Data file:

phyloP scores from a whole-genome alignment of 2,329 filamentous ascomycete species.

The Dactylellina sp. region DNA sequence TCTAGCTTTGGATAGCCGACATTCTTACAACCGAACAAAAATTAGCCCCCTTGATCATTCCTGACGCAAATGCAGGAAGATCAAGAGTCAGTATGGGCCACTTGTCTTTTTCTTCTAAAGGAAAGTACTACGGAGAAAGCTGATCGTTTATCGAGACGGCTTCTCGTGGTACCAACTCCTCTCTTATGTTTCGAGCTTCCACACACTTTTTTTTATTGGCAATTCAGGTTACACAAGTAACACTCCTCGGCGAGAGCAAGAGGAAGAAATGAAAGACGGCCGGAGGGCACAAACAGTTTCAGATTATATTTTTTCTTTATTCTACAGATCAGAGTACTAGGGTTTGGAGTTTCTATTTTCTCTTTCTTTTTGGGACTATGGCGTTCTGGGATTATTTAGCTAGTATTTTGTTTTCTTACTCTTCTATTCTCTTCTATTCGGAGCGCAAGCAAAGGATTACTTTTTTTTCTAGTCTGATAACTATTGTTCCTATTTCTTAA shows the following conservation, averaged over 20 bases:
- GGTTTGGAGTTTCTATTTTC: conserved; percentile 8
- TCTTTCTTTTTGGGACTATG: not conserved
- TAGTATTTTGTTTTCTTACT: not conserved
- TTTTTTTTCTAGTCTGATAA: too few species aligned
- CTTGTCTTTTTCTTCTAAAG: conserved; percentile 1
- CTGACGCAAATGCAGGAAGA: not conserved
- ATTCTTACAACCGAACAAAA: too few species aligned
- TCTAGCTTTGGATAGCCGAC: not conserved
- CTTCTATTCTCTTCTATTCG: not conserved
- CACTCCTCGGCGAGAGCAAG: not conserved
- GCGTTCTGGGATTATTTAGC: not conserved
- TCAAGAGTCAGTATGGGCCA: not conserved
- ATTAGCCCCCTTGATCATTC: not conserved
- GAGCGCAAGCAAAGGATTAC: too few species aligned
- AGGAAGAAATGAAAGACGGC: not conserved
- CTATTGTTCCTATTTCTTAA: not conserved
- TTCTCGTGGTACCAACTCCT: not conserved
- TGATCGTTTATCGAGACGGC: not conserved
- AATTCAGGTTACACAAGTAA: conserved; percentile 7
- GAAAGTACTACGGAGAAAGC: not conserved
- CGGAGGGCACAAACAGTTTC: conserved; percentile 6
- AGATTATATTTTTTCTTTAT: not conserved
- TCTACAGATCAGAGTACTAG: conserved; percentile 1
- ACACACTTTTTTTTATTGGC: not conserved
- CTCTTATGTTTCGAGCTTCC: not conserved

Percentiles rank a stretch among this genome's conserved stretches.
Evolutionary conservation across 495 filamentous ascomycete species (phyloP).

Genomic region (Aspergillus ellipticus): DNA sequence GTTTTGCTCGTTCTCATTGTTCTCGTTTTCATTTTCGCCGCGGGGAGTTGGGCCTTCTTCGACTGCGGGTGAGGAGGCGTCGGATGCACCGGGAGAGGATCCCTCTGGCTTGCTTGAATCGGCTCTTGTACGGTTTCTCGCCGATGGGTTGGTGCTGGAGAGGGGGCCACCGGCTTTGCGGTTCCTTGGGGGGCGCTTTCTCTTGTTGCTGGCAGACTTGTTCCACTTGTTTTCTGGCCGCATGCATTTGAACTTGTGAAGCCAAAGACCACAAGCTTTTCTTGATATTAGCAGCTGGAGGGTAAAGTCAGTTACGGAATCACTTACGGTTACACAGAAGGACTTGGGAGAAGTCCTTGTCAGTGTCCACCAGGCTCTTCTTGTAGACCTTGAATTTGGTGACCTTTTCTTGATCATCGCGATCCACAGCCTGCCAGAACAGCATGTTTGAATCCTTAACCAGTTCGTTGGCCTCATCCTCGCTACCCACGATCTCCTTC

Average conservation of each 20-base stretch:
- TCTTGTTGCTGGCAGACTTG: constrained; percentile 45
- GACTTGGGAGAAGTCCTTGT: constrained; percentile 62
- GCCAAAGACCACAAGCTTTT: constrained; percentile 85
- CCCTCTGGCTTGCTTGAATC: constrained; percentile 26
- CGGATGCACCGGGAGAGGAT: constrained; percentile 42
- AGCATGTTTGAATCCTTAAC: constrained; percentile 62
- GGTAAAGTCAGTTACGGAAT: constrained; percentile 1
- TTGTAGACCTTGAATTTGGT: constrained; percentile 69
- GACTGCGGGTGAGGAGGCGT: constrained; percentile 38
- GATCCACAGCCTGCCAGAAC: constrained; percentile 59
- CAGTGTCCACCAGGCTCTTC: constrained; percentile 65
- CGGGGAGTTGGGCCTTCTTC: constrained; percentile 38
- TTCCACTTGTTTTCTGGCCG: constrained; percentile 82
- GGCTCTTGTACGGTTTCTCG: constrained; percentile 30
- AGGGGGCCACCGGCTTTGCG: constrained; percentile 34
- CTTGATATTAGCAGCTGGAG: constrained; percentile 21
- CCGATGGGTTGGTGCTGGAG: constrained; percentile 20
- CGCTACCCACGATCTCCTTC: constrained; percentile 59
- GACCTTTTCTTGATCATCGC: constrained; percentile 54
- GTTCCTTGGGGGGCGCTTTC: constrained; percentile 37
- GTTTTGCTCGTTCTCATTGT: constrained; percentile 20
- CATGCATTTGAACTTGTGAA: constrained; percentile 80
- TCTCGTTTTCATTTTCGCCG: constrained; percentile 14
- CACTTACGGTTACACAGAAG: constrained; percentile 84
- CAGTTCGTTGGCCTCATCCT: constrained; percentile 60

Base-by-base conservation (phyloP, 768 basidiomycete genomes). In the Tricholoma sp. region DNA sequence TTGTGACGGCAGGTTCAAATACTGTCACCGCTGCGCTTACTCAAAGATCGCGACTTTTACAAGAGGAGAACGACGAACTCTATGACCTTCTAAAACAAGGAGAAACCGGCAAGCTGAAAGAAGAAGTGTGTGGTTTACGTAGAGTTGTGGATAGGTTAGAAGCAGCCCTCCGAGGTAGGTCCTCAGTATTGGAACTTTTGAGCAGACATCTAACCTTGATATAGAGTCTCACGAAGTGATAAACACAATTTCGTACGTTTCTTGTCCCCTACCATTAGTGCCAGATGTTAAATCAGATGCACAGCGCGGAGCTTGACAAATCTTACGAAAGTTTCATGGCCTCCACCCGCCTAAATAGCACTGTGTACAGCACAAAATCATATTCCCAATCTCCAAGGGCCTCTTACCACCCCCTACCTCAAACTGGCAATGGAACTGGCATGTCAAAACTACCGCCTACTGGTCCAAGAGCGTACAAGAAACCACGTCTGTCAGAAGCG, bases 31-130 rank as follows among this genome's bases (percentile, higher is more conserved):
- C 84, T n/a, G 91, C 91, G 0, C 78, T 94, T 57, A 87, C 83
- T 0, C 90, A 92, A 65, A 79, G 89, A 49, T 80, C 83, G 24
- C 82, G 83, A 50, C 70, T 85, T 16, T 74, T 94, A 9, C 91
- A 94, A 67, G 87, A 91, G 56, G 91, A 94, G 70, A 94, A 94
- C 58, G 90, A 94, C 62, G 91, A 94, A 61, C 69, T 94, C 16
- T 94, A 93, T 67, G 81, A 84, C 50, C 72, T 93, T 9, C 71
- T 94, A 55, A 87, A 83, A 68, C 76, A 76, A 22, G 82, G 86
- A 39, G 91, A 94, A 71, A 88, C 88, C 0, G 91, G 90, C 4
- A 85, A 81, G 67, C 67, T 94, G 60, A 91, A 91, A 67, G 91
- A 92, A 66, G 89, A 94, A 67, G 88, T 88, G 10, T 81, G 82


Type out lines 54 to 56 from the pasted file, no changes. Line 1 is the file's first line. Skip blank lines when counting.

- TCTCGTTTTCATTTTCGCCG: constrained; percentile 14
- CACTTACGGTTACACAGAAG: constrained; percentile 84
- CAGTTCGTTGGCCTCATCCT: constrained; percentile 60